Researchers at the Leibniz Centre for Tropical Marine Research in Bremen, Germany designed a study to understand if an ocean cleanup device such as the one used by the nonprofit The Ocean Cleanup is effective in cleaning growing ocean waste. The device works like a “giant Pac-Man,” sweeping up the debris using a screen attached to a floating barrier. The researchers developed a mathematical model to simulate scooping plastic from the ocean, studying several scenarios: business as usual with no manual removal; one cleanup device; and a flotilla of 200 cleanup devices.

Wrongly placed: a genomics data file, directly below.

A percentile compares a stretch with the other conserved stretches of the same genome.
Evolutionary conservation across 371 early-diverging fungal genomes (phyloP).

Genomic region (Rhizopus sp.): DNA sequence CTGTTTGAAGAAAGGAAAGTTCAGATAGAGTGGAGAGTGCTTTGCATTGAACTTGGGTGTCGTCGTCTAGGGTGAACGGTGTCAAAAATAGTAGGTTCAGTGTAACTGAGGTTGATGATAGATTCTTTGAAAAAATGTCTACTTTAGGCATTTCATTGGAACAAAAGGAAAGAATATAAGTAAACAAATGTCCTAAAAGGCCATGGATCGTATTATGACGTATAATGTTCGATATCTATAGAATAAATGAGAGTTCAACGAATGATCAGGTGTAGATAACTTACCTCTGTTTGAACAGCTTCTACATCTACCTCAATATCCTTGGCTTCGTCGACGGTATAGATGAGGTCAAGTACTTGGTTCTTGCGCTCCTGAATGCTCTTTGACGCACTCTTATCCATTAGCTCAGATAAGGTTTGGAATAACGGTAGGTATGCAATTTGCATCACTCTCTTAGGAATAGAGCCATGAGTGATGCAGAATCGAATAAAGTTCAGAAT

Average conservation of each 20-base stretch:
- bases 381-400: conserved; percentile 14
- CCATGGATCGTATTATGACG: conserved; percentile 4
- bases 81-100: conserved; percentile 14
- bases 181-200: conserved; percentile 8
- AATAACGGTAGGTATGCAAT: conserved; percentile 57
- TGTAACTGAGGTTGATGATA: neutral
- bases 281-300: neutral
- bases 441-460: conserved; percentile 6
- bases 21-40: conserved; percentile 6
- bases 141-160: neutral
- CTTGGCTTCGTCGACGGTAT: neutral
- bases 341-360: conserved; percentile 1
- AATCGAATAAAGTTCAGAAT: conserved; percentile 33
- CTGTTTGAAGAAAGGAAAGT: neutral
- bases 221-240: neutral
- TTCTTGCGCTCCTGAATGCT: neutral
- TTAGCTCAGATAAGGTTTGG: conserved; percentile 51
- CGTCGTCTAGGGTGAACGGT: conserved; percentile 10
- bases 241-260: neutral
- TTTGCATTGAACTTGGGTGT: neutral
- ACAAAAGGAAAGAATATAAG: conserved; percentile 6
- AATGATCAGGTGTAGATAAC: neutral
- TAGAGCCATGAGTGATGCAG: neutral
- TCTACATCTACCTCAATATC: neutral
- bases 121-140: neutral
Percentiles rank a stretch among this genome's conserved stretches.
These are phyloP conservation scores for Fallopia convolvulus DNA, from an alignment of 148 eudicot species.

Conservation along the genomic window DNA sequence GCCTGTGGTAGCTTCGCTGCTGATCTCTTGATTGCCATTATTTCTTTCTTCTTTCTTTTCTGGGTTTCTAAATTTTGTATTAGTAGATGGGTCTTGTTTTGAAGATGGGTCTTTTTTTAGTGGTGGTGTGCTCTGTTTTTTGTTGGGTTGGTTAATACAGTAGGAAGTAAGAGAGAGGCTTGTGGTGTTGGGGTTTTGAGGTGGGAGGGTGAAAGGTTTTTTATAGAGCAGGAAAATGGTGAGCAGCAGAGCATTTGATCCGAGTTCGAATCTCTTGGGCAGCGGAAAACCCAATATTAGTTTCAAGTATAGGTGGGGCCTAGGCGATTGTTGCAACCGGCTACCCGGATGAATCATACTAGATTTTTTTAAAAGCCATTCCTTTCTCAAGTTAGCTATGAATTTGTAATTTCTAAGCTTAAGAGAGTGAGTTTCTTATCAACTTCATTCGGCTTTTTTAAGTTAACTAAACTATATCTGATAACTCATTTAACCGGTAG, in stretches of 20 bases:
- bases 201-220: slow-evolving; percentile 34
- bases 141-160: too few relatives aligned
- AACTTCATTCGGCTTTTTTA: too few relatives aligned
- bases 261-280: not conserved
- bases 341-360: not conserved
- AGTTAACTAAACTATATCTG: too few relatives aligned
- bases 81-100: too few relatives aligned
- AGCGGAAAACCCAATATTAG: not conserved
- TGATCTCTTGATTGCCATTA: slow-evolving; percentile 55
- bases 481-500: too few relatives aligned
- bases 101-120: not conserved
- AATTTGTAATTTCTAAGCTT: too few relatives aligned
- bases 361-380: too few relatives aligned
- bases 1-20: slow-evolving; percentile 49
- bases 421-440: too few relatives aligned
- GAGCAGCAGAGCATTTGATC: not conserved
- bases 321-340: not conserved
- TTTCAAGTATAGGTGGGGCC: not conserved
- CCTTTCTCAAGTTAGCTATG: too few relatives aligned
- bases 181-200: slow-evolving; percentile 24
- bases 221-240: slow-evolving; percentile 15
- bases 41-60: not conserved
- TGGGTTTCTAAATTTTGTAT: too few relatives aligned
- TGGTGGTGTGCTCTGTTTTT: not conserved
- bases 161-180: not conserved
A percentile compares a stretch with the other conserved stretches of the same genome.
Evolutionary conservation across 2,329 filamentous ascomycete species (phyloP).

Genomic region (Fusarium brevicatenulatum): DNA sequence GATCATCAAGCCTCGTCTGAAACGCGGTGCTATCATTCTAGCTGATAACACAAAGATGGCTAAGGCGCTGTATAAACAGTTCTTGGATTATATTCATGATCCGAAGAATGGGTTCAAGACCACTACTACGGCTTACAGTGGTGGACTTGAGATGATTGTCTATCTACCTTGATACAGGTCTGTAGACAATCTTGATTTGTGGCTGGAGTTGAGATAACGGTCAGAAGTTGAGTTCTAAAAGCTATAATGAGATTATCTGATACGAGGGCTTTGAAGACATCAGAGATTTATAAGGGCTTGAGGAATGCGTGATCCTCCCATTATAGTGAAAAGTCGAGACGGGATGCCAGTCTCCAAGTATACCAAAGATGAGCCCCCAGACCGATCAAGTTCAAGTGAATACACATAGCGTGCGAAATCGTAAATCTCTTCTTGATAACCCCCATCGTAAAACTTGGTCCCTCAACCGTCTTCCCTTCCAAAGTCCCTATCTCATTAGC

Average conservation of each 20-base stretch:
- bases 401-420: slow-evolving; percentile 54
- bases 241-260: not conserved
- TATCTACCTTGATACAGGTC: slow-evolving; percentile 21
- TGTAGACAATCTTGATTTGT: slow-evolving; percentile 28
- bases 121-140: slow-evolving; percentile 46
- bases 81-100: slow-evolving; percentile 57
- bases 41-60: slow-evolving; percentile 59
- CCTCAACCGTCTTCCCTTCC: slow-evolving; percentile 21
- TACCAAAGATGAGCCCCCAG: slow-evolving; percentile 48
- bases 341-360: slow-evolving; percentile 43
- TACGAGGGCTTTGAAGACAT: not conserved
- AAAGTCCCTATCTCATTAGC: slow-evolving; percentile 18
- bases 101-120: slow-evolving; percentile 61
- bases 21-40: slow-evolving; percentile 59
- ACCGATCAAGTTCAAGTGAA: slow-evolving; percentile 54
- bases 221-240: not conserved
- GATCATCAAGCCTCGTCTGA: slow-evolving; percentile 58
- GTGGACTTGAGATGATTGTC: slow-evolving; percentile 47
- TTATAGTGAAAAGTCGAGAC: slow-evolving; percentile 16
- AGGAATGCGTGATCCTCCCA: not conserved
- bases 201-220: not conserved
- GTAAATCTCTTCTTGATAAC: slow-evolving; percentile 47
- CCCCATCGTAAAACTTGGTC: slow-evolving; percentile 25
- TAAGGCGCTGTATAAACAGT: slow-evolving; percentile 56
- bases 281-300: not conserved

Results showed that one device would only remove a small fraction of 1 percent of the plastic by 2150. Even with 200 cleanup devices spread around the ocean working continuously for 120 years, the impact was still extremely modest. The model was the first to quantify the device’s ability to remove accumulated plastic from the ocean.
The study was the first to quantify the device’s ability to remove marine debris and suggests a more comprehensive approach to reducing plastic, including holding corporations responsible, is needed in addition to efforts to scoop trash from the sea.